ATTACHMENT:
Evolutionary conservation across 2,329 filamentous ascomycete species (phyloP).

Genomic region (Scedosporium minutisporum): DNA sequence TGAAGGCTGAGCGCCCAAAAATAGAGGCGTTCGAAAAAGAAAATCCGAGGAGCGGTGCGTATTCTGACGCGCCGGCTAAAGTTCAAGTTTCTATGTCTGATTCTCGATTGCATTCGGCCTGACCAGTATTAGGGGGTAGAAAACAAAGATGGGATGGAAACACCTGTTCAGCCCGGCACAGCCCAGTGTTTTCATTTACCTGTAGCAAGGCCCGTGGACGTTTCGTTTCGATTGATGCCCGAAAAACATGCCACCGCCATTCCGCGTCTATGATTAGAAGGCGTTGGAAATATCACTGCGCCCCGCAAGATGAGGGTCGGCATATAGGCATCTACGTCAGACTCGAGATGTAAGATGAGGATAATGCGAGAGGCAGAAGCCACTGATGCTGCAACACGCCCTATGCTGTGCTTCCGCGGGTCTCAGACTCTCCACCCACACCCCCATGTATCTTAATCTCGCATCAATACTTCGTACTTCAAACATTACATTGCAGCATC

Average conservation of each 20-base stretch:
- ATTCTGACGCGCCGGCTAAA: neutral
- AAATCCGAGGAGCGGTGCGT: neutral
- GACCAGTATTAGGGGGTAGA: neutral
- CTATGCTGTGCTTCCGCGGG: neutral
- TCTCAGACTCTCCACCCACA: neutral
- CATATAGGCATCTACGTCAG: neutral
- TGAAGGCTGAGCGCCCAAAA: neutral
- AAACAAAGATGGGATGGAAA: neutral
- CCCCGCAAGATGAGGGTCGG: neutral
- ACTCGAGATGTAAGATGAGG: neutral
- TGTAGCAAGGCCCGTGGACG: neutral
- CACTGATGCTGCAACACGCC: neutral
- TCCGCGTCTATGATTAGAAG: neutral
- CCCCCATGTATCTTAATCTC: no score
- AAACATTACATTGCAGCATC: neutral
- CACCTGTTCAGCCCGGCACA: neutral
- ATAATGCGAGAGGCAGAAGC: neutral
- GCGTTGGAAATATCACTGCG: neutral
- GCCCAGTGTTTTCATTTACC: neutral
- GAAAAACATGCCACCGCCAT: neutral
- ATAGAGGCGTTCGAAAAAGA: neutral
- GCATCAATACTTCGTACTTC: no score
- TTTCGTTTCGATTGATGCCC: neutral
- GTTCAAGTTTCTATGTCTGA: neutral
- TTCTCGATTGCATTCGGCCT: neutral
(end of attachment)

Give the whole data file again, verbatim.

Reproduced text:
Evolutionary conservation across 2,329 filamentous ascomycete species (phyloP).

Genomic region (Scedosporium minutisporum): DNA sequence TGAAGGCTGAGCGCCCAAAAATAGAGGCGTTCGAAAAAGAAAATCCGAGGAGCGGTGCGTATTCTGACGCGCCGGCTAAAGTTCAAGTTTCTATGTCTGATTCTCGATTGCATTCGGCCTGACCAGTATTAGGGGGTAGAAAACAAAGATGGGATGGAAACACCTGTTCAGCCCGGCACAGCCCAGTGTTTTCATTTACCTGTAGCAAGGCCCGTGGACGTTTCGTTTCGATTGATGCCCGAAAAACATGCCACCGCCATTCCGCGTCTATGATTAGAAGGCGTTGGAAATATCACTGCGCCCCGCAAGATGAGGGTCGGCATATAGGCATCTACGTCAGACTCGAGATGTAAGATGAGGATAATGCGAGAGGCAGAAGCCACTGATGCTGCAACACGCCCTATGCTGTGCTTCCGCGGGTCTCAGACTCTCCACCCACACCCCCATGTATCTTAATCTCGCATCAATACTTCGTACTTCAAACATTACATTGCAGCATC

Average conservation of each 20-base stretch:
- ATTCTGACGCGCCGGCTAAA: neutral
- AAATCCGAGGAGCGGTGCGT: neutral
- GACCAGTATTAGGGGGTAGA: neutral
- CTATGCTGTGCTTCCGCGGG: neutral
- TCTCAGACTCTCCACCCACA: neutral
- CATATAGGCATCTACGTCAG: neutral
- TGAAGGCTGAGCGCCCAAAA: neutral
- AAACAAAGATGGGATGGAAA: neutral
- CCCCGCAAGATGAGGGTCGG: neutral
- ACTCGAGATGTAAGATGAGG: neutral
- TGTAGCAAGGCCCGTGGACG: neutral
- CACTGATGCTGCAACACGCC: neutral
- TCCGCGTCTATGATTAGAAG: neutral
- CCCCCATGTATCTTAATCTC: no score
- AAACATTACATTGCAGCATC: neutral
- CACCTGTTCAGCCCGGCACA: neutral
- ATAATGCGAGAGGCAGAAGC: neutral
- GCGTTGGAAATATCACTGCG: neutral
- GCCCAGTGTTTTCATTTACC: neutral
- GAAAAACATGCCACCGCCAT: neutral
- ATAGAGGCGTTCGAAAAAGA: neutral
- GCATCAATACTTCGTACTTC: no score
- TTTCGTTTCGATTGATGCCC: neutral
- GTTCAAGTTTCTATGTCTGA: neutral
- TTCTCGATTGCATTCGGCCT: neutral